20 August, 2013
Astronomers using ALMA, the Atacama Large Millimeter/ submillimeter Array, have obtained a vivid close-up view of material streaming away from a newborn star. By looking at the glow coming from carbon monoxide molecules in an object called Herbig-Haro 46/47 they have discovered that its jets are even more energetic than previously thought. The very detailed new images have also revealed a previously unknown jet pointing in a totally different direction.
Young stars are violent objects that eject material at speeds as high as one million kilometers per hour. When this material crashes into the surrounding gas it glows, creating a Herbig-Haro object . A spectacular example is named Herbig-Haro 46/47 and is situated about 1400 light-years from Earth in the southern constellation of Vela (The Sails). This object was the target of a study using ALMA during the Early Science phase, whilst the telescope was still under construction and well before the array was completed.
The new images reveal fine detail in two jets, one coming towards Earth and one moving away. The receding jet was almost invisible in earlier pictures made in visible light, due to obscuration by the dust clouds surrounding the newborn star. ALMA has not only provided much sharper images than earlier facilities but also allowed astronomers to measure how fast the glowing material is moving through space.
These new observations of Herbig-Haro 46/47 revealed that some of the ejected material had velocities much higher than had been measured before. This means the outflowing gas carries much more energy and momentum than previously thought.
The team leader and first author of the new study, Héctor Arce (Yale University, USA) explains that “ALMA’s exquisite sensitivity allows the detection of previously unseen features in this source, like this very fast outflow. It also seems to be a textbook example of a simple model where the molecular outflow is generated by a wide-angle wind from the young star.”
The observations were obtained in just five hours of ALMA observation time – even though ALMA was still under construction at the time – similar quality observations with other telescopes would have taken ten times longer.
“The detail in the Herbig-Haro 46/47 images is stunning. Perhaps more stunning is the fact that, for these types of observations, we really are still in the early days. In the future ALMA will provide even better images than this in a fraction of the time,” adds Stuartt Corder (Joint ALMA Observatory, Chile), a co-author on the new paper.
Diego Mardones (Universidad de Chile), another co-author, emphasizes that “this system is similar to most isolated low mass stars during their formation and birth. But it is also unusual because the outflow impacts the cloud directly on one side of the young star and escapes out of the cloud on the other. This makes it an excellent system for studying the impact of the stellar winds on the parent cloud from which the young star is formed.”
The sharpness and sensitivity achieved by these ALMA observations also allowed the team to discover an unsuspected outflow component that seems to be coming from a lower mass companion to the young star. This secondary outflow is seen almost at right angles to the principal object and is apparently carving its own hole out of the surrounding cloud.
Arce concludes that “ALMA has made it possible to detect features in the observed outflow much more clearly than previous studies. This shows that there will certainly be many surprises and fascinating discoveries to be made with the full array. ALMA will certainly revolutionize the field of star formation!”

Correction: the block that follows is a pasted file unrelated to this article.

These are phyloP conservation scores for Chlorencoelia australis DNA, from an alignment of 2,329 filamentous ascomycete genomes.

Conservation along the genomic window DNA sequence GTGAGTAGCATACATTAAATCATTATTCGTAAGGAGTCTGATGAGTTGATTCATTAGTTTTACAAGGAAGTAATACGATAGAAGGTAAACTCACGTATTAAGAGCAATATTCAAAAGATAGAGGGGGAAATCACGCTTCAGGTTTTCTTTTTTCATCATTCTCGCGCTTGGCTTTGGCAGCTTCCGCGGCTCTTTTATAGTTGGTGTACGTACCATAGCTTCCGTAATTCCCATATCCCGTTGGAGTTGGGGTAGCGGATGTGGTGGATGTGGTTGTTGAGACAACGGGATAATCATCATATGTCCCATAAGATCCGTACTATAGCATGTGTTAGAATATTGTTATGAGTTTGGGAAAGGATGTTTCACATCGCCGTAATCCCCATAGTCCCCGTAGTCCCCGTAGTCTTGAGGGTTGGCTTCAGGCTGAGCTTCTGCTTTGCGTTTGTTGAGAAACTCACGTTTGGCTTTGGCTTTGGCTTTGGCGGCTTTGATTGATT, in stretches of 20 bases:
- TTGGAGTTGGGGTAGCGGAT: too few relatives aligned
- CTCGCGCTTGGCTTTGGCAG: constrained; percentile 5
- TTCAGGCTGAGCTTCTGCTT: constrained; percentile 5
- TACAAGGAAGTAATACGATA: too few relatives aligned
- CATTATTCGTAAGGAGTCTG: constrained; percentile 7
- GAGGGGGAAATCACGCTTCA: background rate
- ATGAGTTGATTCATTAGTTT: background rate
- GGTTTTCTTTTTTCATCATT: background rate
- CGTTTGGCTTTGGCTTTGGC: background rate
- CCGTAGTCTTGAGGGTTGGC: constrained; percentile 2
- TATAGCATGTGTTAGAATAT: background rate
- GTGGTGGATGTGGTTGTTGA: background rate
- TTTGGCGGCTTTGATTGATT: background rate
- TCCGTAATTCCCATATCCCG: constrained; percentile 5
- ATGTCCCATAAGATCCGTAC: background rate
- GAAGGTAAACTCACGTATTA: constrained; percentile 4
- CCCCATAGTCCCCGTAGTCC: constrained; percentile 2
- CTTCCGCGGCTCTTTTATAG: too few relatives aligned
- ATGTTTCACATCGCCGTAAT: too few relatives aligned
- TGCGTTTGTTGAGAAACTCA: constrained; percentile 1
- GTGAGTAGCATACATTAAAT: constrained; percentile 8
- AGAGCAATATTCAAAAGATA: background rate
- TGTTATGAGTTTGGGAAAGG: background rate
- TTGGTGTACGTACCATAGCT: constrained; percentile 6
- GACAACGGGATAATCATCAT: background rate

The astronomers George Herbig and Guillermo Haro were not the first to see one of the objects that now bear their names, but they were the first to study the spectra of these strange objects in detail. They realized that they were not just clumps of gas and dust that reflected light, or glowed under the influence of the ultraviolet light from young stars, but were a new class of objects associated with shocks created by material ejected at high speeds in star formation regions.
The Atacama Large Millimeter/submillimeter Array (ALMA), an international astronomy facility, is a partnership of the European Organisation for Astronomical Research in the Southern Hemisphere (ESO), the U.S. National Science Foundation (NSF) and the National Institutes of Natural Sciences (NINS) of Japan in cooperation with the Republic of Chile. ALMA is funded by ESO on behalf of its Member States, by NSF in cooperation with the National Research Council of Canada (NRC) and the Ministry of Science and Technology (MOST) in Taiwan and by NINS in cooperation with the Academia Sinica (AS) in Taiwan and the Korea Astronomy and Space Science Institute (KASI).
ALMA construction and operations are led by ESO on behalf of its Member States; by the National Radio Astronomy Observatory (NRAO), managed by Associated Universities, Inc. (AUI), on behalf of North America; and by the National Astronomical Observatory of Japan (NAOJ) on behalf of East Asia. The Joint ALMA Observatory (JAO) provides the unified leadership and management of the construction, commissioning and operation of ALMA.
This research was presented in a paper entitled “ALMA Observations of the HH 46/47 Molecular Outflow” by Héctor Arce et al, to appear in the Astrophysical Journal.
The team is composed of Héctor G. Arce (Yale University, New Haven, USA), Diego Mardones (Universidad de Chile, Santiago, Chile), Stuartt A. Corder (Joint ALMA Observatory, Santiago, Chile), Guido Garay (Universidad de Chile), Alberto Noriega-Crespo (Infrared Processing and Analysis Center, California Institute of Technology, Pasadena, USA) and Alejandro C. Raga (Instituto de Ciencias Nucleares, Mexico).
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